Freedom from Work-Related Education
Many sabbatical policies insist that the person on sabbatical take a course that benefits the organization. I’d like to push back on that assumption. There is a time to learn new skills relevant to our work; that time is not while on sabbatical. Both the organization and the employee will be tempted to frame a conference or a university course as a sabbatical. Don’t fall victim to that, even and especially if the employee on sabbatical finds education to be restorative.
There is a place for education while on sabbatical, though. Learn a new skill completely unrelated to work. Learn how to cook or build something or to play a new instrument. Learn how to better relate to a spouse or family member. This is generative learning, and it has good psychology and neurology behind it—a Sabbath free from work development forces us to grow new synaptic connections rather than reinforcing well-established habits.
Freedom from Financial Strain
Of course, pay regular salary and benefits during the sabbatical. It should also go without saying that an employee should not be removed from their position while on sabbatical, but it doesn’t. It happens. Further, an employee should NEVER be reassigned or removed or even promoted while s/he is on sabbatical.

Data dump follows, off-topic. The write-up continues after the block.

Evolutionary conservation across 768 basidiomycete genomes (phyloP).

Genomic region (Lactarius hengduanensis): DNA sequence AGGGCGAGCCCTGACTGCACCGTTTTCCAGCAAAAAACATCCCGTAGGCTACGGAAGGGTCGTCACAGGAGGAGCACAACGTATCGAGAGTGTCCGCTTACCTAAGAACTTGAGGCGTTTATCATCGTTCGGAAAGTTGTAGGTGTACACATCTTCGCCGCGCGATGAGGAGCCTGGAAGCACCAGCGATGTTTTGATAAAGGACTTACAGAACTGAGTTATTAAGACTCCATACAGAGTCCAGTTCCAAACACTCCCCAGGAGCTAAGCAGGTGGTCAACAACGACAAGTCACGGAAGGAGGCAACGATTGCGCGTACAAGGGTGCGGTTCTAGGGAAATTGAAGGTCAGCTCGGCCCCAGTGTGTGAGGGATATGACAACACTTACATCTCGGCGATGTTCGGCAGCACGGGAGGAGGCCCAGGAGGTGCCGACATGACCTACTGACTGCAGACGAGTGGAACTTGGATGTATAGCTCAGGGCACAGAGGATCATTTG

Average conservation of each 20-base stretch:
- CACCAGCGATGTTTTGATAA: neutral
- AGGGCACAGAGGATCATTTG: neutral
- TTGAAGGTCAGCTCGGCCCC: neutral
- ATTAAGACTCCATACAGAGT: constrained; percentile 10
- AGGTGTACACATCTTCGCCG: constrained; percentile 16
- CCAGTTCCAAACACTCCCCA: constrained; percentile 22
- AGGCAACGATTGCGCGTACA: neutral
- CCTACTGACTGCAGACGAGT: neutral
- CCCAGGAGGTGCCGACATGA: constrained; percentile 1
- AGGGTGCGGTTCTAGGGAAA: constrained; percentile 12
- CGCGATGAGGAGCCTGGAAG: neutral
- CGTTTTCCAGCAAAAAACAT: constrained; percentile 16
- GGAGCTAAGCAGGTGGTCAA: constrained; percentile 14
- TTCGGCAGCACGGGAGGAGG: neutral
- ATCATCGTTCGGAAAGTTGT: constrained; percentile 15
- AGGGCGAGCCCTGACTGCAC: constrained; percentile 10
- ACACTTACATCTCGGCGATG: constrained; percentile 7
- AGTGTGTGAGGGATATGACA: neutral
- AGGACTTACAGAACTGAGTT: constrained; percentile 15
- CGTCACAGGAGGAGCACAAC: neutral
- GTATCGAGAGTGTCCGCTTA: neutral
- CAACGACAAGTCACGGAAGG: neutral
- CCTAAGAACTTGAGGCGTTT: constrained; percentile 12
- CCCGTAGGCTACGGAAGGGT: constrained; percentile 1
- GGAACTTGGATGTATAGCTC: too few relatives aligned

A goal for every organization that prioritizes sabbaticals is that the employee on sabbatical incurs no out-of-pocket expense for any expectation written into the policy. None.
Poorly budgeted sabbaticals strain the resources of the person on sabbatical. Poorly communicated expectations about costs incurred while on sabbatical can lead to disappointment at best. Many sabbatical budgets include the cost of a guided retreat and perhaps some of the travel expenses required of a trip. The more generous sabbatical budgets may also include money towards a family trip of some kind. However, there are hidden costs that are often absorbed by the person on sabbatical. These can include:
- Travel costs, including mileage for travel to and from retreat centers.